She wears the director’s hat for one show a year at Limelight, usually the opening musical of the season. It’s a priority for Lambert to get on stage, too. Her most recent role was as an alcoholic, drug-addicted movie star in the play “Sweet Bird of Youth.” Quite a glaring character in comparison to her friendly, helpful, and happy demeanor in everyday life.
Another role Lambert played was as a Jewish mother of a son who wanted to wear a dress. She says it was a “well-written, poignant piece.” After the performance, she received a thank-you letter from a woman who said the monologue changed her viewpoint on raising a child who doesn’t fit your original expectations. This wasn’t the first — and probably won’t be the last — time she’s received a letter like this. Lambert articulates that theater “should open up your mind to think in other ways that maybe you hadn’t thought before.”
When she’s not on stage or behind the scenes preparing for the next big show, you can find Lambert teaching an intro to acting class for adults. The class explains the audition process and helps attendees to shake their stage-related anxieties. Limelight Theatre offers programs for all ages. Beth started KidzfACTory about sixteen years ago to include kindergarteners through fifth graders.
Lambert says, “It’s very rewarding to see someone really grow. Someone who couldn’t even say their name in the beginning. And after [the class] they’re some great character who they never thought they could be.” She explains that getting involved in the theater doesn’t require a degree or lots of experience. All you actually need is a nice photograph and some form of performance-oriented experience you can list on the application.
The change of shows is exciting, and Lambert enjoys getting to work with “new people, new sets, new audiences, and new expectations every six weeks. It’s never boring.” It’s the little things that keep her going. “One of my favorite things is to sit in the theatre when it’s empty and dark, but all set up for the next show. It allows you to imagine how people might react, and how they might grow from watching the show.”
Founder/Executive Director, Compassionate St. Augustine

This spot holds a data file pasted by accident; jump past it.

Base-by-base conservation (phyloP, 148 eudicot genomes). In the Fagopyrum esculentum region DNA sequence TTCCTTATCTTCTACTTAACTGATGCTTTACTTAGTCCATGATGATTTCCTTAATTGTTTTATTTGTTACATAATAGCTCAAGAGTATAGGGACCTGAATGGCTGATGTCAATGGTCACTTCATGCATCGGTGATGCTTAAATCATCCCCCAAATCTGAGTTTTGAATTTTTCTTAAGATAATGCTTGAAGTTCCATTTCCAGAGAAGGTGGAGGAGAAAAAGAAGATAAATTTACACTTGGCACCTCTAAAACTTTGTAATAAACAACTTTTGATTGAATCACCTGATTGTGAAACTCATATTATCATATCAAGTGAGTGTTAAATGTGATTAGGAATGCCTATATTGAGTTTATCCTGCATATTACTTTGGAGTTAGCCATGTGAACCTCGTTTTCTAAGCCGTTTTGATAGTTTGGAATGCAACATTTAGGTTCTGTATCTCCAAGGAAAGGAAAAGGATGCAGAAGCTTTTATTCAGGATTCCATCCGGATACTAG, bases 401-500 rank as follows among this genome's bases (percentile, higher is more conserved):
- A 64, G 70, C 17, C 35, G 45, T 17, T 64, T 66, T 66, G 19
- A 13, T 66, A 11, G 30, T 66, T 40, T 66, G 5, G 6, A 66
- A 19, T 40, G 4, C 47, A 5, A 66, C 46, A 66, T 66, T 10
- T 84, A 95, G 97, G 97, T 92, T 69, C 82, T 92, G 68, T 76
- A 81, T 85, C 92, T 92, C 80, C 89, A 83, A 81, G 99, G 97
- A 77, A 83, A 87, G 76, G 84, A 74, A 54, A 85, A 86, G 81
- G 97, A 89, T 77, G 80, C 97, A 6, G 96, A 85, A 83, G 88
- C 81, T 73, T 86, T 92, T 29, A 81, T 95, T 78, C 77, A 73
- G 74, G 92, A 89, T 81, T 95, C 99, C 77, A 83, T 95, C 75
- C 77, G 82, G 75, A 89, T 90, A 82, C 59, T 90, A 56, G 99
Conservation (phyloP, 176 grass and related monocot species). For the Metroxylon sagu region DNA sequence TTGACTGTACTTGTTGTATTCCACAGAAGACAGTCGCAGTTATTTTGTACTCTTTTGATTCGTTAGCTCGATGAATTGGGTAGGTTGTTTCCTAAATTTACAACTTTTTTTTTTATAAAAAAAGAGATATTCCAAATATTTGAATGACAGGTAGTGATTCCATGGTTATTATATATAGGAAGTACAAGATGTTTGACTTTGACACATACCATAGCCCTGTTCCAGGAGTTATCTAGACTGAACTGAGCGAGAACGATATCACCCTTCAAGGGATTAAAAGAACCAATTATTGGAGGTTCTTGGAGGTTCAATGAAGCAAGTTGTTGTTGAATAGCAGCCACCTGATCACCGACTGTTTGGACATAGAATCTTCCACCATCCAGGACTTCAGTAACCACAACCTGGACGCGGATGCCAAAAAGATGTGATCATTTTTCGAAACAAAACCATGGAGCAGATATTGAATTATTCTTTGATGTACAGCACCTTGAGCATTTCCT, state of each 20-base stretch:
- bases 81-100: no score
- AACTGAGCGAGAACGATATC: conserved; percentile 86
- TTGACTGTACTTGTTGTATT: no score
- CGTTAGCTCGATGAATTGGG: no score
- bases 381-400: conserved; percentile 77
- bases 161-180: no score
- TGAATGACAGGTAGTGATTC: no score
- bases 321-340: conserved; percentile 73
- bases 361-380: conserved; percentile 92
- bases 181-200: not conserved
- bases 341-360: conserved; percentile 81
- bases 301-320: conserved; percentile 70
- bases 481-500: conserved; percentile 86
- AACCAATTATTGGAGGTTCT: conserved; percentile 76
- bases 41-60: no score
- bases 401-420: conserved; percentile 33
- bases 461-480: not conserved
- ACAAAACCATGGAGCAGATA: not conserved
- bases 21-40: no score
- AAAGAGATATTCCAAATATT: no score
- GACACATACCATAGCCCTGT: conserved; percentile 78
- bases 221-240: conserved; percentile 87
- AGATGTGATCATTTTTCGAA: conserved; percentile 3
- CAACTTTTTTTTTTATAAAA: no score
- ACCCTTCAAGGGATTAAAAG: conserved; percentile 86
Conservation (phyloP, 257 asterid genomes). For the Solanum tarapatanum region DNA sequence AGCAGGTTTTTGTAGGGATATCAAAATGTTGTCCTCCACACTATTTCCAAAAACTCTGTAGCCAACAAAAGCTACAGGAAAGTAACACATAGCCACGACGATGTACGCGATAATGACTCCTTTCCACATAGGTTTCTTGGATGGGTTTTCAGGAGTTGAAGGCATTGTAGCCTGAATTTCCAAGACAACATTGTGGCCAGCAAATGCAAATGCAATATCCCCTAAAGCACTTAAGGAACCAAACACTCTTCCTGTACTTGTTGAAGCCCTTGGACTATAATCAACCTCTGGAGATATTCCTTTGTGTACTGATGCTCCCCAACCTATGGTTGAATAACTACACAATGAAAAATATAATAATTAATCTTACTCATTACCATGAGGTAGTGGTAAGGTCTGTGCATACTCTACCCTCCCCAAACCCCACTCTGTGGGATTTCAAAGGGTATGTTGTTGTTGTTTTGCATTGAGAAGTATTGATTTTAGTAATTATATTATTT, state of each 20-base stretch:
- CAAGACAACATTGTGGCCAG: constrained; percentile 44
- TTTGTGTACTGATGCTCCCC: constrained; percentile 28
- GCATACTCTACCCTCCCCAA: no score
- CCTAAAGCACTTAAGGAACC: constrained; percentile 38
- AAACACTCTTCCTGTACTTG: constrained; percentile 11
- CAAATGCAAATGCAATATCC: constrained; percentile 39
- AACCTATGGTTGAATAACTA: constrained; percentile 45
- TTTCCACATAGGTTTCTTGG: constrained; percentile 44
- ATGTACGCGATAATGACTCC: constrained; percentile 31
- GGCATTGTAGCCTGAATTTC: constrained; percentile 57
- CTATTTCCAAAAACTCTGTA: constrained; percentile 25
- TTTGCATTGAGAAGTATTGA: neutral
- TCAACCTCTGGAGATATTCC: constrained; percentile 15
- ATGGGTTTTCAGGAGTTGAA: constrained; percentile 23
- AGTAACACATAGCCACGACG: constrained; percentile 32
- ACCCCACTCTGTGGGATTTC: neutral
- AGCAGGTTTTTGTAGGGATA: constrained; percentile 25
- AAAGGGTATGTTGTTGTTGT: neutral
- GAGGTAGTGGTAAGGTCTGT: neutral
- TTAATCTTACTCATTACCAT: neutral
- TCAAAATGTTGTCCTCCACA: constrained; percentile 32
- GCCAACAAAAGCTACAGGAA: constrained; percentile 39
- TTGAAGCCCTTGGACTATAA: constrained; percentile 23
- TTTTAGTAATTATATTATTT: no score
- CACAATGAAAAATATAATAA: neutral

A Passion for Compassion
By Kara Pound
Photo by Kate Gardiner
The definition of compassion is “a feeling of deep sympathy and sorrow for another who is stricken by misfortune, accompanied by a strong desire to alleviate the suffering.” It’s a relatively easy concept: you see someone who needs help and you help him or her. Unfortunately, acts of compassion are not as widespread as you would wish.
Caren Goldman is a few minutes late for our interview. But if there’s anyone who deserves a bit of leniency (compassion, if you will) when it comes to scheduling, it’s Goldman. She’s just rushed across town from the Martin Luther King Jr. commemorative breakfast at the Armory and has less than an hour before the annual MLK Day Remembrance March departs from St. Paul’s AME Church in Lincolnville.
Goldman is the Executive Director & Founder of Compassionate St. Augustine, a self-organizing grassroots group of residents in St. Augustine who uphold the Charter for Compassion and enliven the Golden Rule (a.k.a. “Do unto others as you would have them do unto you”).
Born and raised in Brooklyn, New York, Goldman became a full-time resident of St. Augustine in 2007. She’s married to Rev. Ted Voorhees, a Vicar of St. Cyprian’s Episcopal Church in Lincolnville, and is an award-winning author and seasoned journalist, writing about the intersections of healing, spirituality, psychology, and religion.
“My career as a writer and investigative reporter has been based on writing about people who are on the cutting age of spiritual healing, and show why they’re making a difference,” Goldman explains as we sit down for a cup of coffee. “My husband and I are highly trained in conflict transformation for congregations and non-profits. We’re trained to look at a system that isn’t functioning as a whole and work to get that system healthy again.”
In September of 2013, with Goldman at the helm, St. Augustine became the first Compassionate City in Florida and the 20th in the world. The organization’s mission is rather simple: To influence, inspire and grow a culture of compassion through advocacy, awareness and action.
“To become an official Compassionate city, you have to do the necessary paperwork and build relationships,” Goldman explains. “We needed support from the City Commission and they voted unanimously in favor of St. Augustine becoming a Compassionate city. There are now something like 450 worldwide.”
Along with a core group of a few dozen volunteers, Goldman’s Compassionate St. Augustine group has been working on various projects throughout the community. Many residents probably remember the popular Obelisk Art 450, a public art project created in conjunction with the city’s 450th birthday.
Goldman’s current passion for compassion is the “Let Freedom Ring Chime Project;” a commemorative permanent public art installation to be built in Dr. Robert B. Hayling Freedom Park that will pay tribute to the city’s African-American storyline as well as the “roles freedom, human rights, democracy, tolerance and compassion have played and continue to play in creating the narrative.”
The project will cost approximately $150,000 and Goldman says they are more than half of the way there with a dedication slated for this April. As far as the future of compassion in St. Augustine, Goldman has high hopes.
“We all have empathy and at the right time and place our empathy is amplified,” says Goldman. “But it’s not until we take action and make compassion a verb that it becomes something more than empathy. I’d like St. Augustine to take compassion and action seriously towards ones self and relationships.”
To learn more about Compassionate St. Augustine, visit their website for more information.